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Crash: Homage to JG Ballard

Author: • Feb 12th, 2010 •

Category: Ballardosphere, visual art

Ballardian: Gagosian Gallery

Ed Ruscha. Fountain of Crystal, 2009. Acrylic on canvas. 30 1/8 x 36 1/8 inches (76.5 x 91.8 cm).


Press Release
Gagosian Gallery

6-24 Britannia St London WC1X 9JD
t. 020.7841.9960 f. 020.7841.9961

Gallery hours: Tue – Sat: 10:00am– 6:00pm

Thursday, 11 February – Thursday, 1 April 2010

Opening reception: Thursday, February 11th from 6 to 8pm

I have used the car not only as a sexual image, but as a total metaphor for man’s life in today’s society.

JG Ballard

Gagosian Gallery London will present “Crash,” a major group exhibition opening on 11 February 2010, which takes its title from the famous novel by JG Ballard.

Ballard’s novels stand among the most visionary, provocative literature of the twentieth century, with his ominous predictions regarding the fate of Western culture and his insights into the dark psychopathology of the human race. This exhibition is a response to the enormous impact and enduring cultural significance of his work, following his death in spring 2009. Highlighting Ballard’s great passion for the surreal and his engagement with the artists of his own generation, “Crash” includes examples of his specific inspirations as well as works by contemporary artists who have, in turn, been inspired by his vision.

Ballard’s first published short story “Prima Belladonna” appeared in 1956, the same year as the celebrated Independent Group’s exhibition “This is Tomorrow” at the Whitechapel Gallery, which marked the birth of Pop Art in Britain. It was here, and in the work of Surrealists such as Salvador Dali and Paul Delvaux, that Ballard found the seeds of what he called a “fiction for the present day”. With its dystopian depictions of the present and future, its bleak, man-made landscapes and the recounting of the psychological effects of technological, social and environmental developments on humans, his work has resonated strongly among other writers, filmmakers and visual artists. The exhibition “Crash” brings together works by artists tuned to the Ballardian universe, from his contemporaries such as Ed Ruscha, Richard Hamilton, Andy Warhol and Helmut Newton, to younger artists such as Tacita Dean, Jenny Saville, Glenn Brown and Mike Nelson.

The exhibition is organised in association with the Estate of JG Ballard.

List of artists: Richard Artschwager, Francis Bacon, JG Ballard, Hans Bellmer, Glenn Brown, Chris Burden, Jake & Dinos Chapman, John Currin, Salvador Dalí, Giorgio de Chirico, Tacita Dean, Jeremy Deller, Paul Delvaux, Cyprien Gaillard, Douglas Gordon, Loris Gréaud, Richard Hamilton, John Hilliard and Jemima Stehli, Roger Hiorns, Damien Hirst, Dan Holdsworth, Carsten Höller, Edward Hopper, Allen Jones, Mike Kelley, Jeff Koons, Roy Lichtenstein, Vera Lutter, Florian Maier-Aichen, Paul McCarthy, Adam McEwen, Dan Mitchell, Malcolm Morley, Mike Nelson, Helmut Newton, Cady Noland, Claes Oldenburg, Eduardo Paolozzi, Steven Parrino, Richard Prince, Robert Rauschenberg, Gerhard Richter, Ed Ruscha, Jenny Saville, George Shaw, Cindy Sherman, Piotr Uklański, Andy Warhol, Rachel Whiteread, Christopher Williams, Jane and Louise Wilson, Christopher Wool and Cerith Wyn Evans.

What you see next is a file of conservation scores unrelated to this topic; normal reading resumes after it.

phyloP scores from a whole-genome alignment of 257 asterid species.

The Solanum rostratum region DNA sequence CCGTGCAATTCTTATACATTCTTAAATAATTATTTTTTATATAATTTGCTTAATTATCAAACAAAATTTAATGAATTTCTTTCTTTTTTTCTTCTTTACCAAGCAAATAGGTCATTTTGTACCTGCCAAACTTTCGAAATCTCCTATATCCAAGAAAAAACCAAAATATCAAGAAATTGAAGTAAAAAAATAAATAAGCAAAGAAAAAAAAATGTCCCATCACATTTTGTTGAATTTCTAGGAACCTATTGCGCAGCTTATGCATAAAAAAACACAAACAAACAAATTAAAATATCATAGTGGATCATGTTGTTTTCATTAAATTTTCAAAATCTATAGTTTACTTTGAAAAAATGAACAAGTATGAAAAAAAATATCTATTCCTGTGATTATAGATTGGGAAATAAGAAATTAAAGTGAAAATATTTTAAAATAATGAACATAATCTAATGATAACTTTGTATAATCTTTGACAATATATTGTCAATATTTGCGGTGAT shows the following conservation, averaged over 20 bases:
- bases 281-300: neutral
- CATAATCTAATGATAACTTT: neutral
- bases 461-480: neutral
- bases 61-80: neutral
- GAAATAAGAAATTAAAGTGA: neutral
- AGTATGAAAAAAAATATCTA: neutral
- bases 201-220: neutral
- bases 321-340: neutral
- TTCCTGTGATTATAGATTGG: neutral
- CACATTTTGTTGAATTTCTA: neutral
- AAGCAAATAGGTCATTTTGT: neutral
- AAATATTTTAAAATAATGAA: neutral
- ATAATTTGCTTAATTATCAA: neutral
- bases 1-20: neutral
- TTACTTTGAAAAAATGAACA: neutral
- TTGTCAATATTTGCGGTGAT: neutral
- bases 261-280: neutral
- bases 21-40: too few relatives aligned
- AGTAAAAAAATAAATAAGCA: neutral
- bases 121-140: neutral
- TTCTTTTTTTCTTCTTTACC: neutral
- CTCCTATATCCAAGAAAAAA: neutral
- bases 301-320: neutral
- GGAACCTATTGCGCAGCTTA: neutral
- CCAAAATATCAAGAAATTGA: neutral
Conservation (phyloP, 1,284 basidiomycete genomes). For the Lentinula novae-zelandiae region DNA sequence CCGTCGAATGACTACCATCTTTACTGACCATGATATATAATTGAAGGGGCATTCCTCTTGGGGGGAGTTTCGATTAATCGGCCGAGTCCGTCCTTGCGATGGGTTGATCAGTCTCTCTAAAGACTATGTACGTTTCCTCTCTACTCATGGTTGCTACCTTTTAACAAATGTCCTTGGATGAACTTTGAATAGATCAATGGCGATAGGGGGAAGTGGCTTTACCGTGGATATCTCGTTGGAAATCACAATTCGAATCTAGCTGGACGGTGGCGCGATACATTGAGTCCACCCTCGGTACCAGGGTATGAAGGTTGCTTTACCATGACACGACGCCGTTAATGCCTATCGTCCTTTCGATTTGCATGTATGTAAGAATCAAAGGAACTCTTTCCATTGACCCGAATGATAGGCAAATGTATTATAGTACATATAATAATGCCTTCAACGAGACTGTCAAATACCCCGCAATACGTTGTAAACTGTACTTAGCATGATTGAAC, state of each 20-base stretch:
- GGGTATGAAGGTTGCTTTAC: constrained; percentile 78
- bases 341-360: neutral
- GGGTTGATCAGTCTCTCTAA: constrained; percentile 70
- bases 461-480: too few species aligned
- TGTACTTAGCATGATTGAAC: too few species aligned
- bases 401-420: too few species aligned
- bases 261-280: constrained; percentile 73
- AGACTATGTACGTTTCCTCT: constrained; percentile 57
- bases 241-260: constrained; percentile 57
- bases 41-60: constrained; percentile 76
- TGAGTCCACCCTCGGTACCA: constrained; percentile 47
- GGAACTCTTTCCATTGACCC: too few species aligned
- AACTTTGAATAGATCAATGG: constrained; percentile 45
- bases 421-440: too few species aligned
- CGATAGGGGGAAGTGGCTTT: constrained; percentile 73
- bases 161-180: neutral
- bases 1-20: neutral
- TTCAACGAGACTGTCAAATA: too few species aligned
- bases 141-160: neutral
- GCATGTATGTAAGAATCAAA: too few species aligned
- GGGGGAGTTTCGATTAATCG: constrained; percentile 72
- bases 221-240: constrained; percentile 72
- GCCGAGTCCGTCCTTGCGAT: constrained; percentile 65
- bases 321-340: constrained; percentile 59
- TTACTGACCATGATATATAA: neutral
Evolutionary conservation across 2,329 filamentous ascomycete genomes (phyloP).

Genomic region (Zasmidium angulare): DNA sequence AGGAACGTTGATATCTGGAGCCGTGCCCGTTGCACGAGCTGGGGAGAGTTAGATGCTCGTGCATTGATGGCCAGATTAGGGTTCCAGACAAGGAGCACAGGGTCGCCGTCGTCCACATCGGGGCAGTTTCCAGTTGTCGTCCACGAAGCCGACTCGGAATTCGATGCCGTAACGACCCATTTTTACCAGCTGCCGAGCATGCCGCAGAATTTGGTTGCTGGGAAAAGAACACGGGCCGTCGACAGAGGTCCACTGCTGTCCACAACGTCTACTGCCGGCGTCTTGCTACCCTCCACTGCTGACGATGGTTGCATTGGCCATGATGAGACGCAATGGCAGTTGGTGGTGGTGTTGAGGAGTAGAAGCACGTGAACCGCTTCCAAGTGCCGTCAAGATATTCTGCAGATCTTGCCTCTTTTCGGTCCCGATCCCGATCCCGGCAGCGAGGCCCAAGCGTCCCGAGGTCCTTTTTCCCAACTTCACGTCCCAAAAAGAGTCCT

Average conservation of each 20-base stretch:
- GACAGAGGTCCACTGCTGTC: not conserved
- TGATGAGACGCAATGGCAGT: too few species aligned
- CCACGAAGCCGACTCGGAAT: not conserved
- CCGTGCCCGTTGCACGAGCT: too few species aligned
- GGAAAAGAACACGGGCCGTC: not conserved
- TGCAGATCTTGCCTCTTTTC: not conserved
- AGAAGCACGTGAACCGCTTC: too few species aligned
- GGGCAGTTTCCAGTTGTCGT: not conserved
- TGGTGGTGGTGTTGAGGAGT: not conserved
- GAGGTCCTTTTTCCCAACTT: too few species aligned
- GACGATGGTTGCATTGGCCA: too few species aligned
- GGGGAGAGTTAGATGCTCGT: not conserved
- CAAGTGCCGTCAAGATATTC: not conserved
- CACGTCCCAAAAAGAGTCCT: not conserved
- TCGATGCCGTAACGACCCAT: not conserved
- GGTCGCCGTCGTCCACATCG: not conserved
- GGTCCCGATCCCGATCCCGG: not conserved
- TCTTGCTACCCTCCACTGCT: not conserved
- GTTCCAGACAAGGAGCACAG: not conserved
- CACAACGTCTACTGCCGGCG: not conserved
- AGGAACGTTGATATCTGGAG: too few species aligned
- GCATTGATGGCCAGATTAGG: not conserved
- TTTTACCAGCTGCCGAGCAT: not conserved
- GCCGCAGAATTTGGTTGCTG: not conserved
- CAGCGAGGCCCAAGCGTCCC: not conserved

For further inquiries please contact the gallery at london@gagosian.com or at +44.207.841.9960.

More information here.

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5 Responses »

  1. I will be going to this at some point this week. Looking forward to it.

  2. I went to the exhibition the other day. I thought that it was very good. A well thought out exhibition that was interestingly themed. Good catalogue as well (although at £65 a bit pricey). Certainly a much better exhibition than the recent Tate Modern’s Pop Life, which featured many of the same artists, but had no narrative or rational structure.

  3. The other thing I enjoyed was the guide, who was taking a group of American women around the exhibition. As he gradually explained the themes of Ballard’s books, and the film adaptations, you could gradually see them recoiling in mild disgust. He was like a performance artist and should count as one of the exhibits.

  4. ha ha, that’s hilarious duncan! thanks for the insight… wish i could have been there.

  5. I pretty much agree with Duncan, minus the Tour Guide as he was not there when I went recently. Great exhibit, I may even go again. One of the highlights for me was the Mike Nelson installation. Having seen a huge installation of his in the Statens Museum for Kunst in København I was very happy to walk around another of his spaces.
    I am working my way through the Chapman Brothers reinterpretation of Crash now (After “aquiring” a copy), though it seems to have some keyboard mashing, like Meatphysics and The Marriage of Reason & Squalor before it, it doesnt seem too much at the moment. I live in hope.

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